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A Venn diagram gives a graphic sense of the degree of overlap in the team methodological assessments.

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One interesting point of divergence was the teams’ assessment of the White House subgame. TEAM USA had a number of very serious concerns about it. TEAM EURO, on the other hand—while noting the risks of embedding untested subgames in a larger game dynamic—nevertheless concluded that they “found this modelling fairly accurate.” TEAM UK had a somewhat intermediate position: while arguing that the White House subgame should have have been more careful in its depiction of current US political dynamics to avoid the impression of bias, this “obscured the fact that there were actually quite subtle mechanisms in the White House game, and that the results were the effects of political in-fighting and indeed, it could even show the need to “drain the swamp” to get a functional White House.” The various points made by the teams on this issue, and the subtle but important differences between them, will be the subject of a future PAXsims post.

Next, let us compare the three teams’ assessment of the substantive findings of the game. TEAM USA argued that the methodological problems with the game were such that no conclusions could be drawn. TEAM EURO felt that the actions of some teams were unrealistic (largely due to a lack of subject matter expertise and cultural/historical familiarity), but that overall “the overall course of action seemed to stay within reasonable bounds of what can be expected in the multitude of conflicts in the area.” TEAM UK was careful to distinguish between game outcomes that appeared to be intrinsic to the game design, and those that emerged from player interaction and emergent gameplay, and were able to identify several key outcomes among the latter.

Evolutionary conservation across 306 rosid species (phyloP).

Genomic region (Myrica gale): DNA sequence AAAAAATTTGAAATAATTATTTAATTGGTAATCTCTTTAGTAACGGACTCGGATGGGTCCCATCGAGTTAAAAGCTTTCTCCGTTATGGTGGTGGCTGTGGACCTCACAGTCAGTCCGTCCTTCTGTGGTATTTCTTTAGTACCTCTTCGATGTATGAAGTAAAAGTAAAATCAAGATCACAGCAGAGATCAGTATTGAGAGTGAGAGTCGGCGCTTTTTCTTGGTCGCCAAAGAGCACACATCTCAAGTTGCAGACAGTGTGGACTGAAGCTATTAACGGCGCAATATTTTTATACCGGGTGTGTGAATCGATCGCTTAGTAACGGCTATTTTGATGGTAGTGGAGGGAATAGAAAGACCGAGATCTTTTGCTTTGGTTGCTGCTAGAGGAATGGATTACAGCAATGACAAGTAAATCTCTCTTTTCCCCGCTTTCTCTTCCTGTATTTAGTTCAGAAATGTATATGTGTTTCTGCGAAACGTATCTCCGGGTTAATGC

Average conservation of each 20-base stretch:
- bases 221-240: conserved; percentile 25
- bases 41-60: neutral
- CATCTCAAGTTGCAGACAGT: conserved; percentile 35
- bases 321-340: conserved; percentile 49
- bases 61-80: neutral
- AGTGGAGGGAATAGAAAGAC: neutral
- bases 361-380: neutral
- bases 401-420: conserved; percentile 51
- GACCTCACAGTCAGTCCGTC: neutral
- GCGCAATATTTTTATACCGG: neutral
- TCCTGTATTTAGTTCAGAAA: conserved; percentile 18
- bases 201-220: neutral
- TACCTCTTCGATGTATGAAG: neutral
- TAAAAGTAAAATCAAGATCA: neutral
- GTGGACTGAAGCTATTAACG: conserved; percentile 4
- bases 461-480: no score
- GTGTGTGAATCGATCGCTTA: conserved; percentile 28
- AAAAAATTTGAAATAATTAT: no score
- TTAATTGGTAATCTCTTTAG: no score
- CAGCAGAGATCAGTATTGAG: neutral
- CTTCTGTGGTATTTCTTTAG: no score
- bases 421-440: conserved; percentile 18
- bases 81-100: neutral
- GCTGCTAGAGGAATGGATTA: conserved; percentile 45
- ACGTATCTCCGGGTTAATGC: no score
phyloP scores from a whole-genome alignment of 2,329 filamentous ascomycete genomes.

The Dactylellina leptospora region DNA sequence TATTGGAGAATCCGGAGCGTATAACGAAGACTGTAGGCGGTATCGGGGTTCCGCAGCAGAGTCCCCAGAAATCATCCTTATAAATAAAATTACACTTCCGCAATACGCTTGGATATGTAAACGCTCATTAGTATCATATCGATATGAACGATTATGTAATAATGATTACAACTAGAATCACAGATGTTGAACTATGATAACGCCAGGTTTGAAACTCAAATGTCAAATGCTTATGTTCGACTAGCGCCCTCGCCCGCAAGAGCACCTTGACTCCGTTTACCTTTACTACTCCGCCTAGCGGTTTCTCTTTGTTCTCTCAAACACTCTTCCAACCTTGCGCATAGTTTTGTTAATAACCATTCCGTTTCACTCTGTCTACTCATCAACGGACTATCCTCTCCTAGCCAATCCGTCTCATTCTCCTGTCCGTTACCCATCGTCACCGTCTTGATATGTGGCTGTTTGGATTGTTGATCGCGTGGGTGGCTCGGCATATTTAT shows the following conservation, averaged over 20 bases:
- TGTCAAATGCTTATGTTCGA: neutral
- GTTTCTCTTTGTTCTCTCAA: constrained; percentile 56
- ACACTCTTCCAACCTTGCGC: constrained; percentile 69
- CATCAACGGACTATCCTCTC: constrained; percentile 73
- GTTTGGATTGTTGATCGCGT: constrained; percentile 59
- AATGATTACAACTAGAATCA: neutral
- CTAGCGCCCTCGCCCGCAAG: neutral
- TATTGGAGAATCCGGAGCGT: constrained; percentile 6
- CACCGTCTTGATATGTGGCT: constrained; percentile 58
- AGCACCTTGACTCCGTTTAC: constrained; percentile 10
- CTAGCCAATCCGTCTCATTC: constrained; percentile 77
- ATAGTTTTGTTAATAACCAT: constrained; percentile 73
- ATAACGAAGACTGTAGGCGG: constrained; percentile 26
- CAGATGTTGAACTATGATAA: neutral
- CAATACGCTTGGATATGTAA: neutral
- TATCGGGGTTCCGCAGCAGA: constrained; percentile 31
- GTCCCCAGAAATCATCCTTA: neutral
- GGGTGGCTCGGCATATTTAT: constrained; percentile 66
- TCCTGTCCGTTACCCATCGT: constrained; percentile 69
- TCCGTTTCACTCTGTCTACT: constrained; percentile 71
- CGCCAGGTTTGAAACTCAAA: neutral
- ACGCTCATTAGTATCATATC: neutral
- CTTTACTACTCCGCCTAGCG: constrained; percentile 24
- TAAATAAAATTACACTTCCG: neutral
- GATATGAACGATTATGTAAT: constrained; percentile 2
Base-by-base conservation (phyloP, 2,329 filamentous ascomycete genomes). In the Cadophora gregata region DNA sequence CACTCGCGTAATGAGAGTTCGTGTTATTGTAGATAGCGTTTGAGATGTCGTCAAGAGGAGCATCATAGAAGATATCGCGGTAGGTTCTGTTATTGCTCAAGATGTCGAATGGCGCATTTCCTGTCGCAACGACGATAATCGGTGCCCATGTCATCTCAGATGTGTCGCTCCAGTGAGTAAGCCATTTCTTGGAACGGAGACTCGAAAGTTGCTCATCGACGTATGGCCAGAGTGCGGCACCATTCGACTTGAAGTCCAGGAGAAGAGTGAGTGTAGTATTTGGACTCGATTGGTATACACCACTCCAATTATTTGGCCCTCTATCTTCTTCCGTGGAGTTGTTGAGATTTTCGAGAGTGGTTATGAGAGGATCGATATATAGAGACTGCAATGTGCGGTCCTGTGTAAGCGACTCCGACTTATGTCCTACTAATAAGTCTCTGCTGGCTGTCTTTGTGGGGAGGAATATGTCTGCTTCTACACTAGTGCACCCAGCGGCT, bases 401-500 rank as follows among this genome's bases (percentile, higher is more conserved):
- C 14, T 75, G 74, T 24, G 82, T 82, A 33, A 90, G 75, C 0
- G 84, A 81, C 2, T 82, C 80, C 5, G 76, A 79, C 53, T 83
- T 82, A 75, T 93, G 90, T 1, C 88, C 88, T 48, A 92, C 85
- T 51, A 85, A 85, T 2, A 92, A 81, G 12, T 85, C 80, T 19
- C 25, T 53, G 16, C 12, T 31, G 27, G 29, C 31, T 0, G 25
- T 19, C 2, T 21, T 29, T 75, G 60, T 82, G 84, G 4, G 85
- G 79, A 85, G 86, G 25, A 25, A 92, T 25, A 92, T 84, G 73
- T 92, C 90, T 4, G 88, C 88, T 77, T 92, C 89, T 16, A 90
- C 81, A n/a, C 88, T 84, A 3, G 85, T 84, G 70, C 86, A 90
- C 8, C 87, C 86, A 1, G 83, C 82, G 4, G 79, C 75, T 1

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As both the table above and the diagram below indicate, there was much greater divergence here (much of it hinging on assessments of game methodology, player behaviour, or plausibility).

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Again, I want to caution that this is a very quick take on some very rich data and analysis, and I might modify some of my initial impressions upon a deeper dive. However, I do think there is enough here to both underscore the potential value of crisis gaming as an analytical tool, and to sound some fairly loud warning bells about potential interpretive divergence in post-game analysis. At the very least, it suggests the value of using mixed methods to analyze game outcomes, and/or—better yet—a sort of analytical red teaming. If different groups of analysts are asked to draw separate conclusions, and those findings are then compared, convergence can be used as a rough proxy for higher confidence interpretations, while areas of divergence can then be examined in great detail. I am inclined to think, moreover, that producing separate analyses then bringing those together is likely to be more useful than simply combining the groups into a larger analytical team at the outset, since it somewhat reduces the risk that findings are driven by a dominant personality or senior official.